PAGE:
I was shuffling around in the online archives when I came upon Cecilia Vega’s byline on a 2002 news story and was reminded that, since January, this former print reporter has been the official White House correspondent for ABC World News.
Cecilia has been a rising star since she left print journalism, including nearly four years at The Press Democrat, for TV news.
When I mentioned this to our managing editor, Ted Appel, who remembered Cecilia well, he asked if there were other former PD staffers who made it, as baseball players say, “to the bigs.” That set me thinking about the people I have known, and some before my time, who passed through the hallowed halls of Santa Rosa journalism on their way to fortune and glory.
I didn’t tell him about the quirky writer out of San Francisco who sold a funny story to the Sonoma Democrat in 1869, signing himself (wait for it!) … Mark Twain. Readers may have chuckled but they didn’t get excited. Who knew he was really Tom Sawyer?
Nor did I mention to Ted that there was a kid from Colorado who wandered the West from the age of 13, working at a dozen different newspapers before World War I, including this one. His name was Harold Ross, which may not resonate like Mark Twain, but, after World War I and on duty in Paris on staff of the military’s new paper, Stars & Stripes, Ross came home to New York to become the founding editor of a magazine called The New Yorker.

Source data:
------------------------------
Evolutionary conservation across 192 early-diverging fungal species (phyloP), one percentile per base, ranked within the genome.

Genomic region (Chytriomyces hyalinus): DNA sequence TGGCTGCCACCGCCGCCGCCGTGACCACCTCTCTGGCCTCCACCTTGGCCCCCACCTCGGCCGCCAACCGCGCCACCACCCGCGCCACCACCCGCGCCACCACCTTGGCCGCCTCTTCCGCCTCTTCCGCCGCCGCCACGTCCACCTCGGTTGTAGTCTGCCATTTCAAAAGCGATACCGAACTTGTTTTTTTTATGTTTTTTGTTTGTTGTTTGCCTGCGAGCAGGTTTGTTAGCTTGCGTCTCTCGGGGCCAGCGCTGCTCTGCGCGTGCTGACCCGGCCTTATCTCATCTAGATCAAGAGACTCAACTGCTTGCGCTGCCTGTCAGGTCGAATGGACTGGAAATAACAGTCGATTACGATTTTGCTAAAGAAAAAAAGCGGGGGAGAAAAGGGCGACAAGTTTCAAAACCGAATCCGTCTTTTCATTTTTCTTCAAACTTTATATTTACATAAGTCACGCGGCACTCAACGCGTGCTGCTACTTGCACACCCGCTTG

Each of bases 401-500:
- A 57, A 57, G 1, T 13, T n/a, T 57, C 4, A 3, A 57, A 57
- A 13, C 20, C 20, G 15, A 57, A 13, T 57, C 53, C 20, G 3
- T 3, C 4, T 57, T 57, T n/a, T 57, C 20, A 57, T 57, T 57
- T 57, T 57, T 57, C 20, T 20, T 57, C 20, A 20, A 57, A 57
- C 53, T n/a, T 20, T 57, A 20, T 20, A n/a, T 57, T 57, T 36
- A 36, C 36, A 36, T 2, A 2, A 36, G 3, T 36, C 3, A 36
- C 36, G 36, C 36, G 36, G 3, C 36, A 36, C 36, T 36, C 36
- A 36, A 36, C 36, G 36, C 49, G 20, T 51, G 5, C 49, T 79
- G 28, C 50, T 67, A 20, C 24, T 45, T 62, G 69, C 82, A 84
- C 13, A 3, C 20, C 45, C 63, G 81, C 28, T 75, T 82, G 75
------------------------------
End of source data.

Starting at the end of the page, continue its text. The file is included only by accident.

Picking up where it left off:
Those brushes with literary fame are too long ago to be meaningful in local history.
But there are closer encounters.
In the early 1950s, The Press Democrat seems to have been a veritable cradle of literary and journalistic talent.
There was Michael Demarest, who broke all career advancement records at the PD by going directly from our newsroom to Time magazine.
Demarest worked in Time’s London bureau and in New York. He was on assignment, covering the opening of the New Orleans World’s Fair in 1984, when he died of a heart attack. In addition to his three decades at Time, finishing as a senior editor, he took turns as editor of both Money magazine and Playboy.
In Santa Rosa in the early 1950s his daily “Memo from Mike” was the first of the “around-town” columns in this area, adding a level of post-war sophistication, dropping a foreign phrase on occasion.
There was Denne Petitclerc — another success story, along a very different path.
As an SRJC student in 1949, fired from a part-time job by the PD’s sports editor who told him he should “learn to write an English sentence,” Denne accomplished that feat by quitting school and sitting down at his typewriter with a novel by Ernest Hemingway. Typing Hemingway’s prose, he would later claim, he learned clarity and the order and rhythm of the written word.
Soon he was back at the PD, working his way up to the crime beat in the best Hemingway style. He won awards for creating hometown heroes of police, helping to catch a murderer. He even took a turn at war reporting, ala Hemingway, spending a month with an Army unit in Korea in 1951.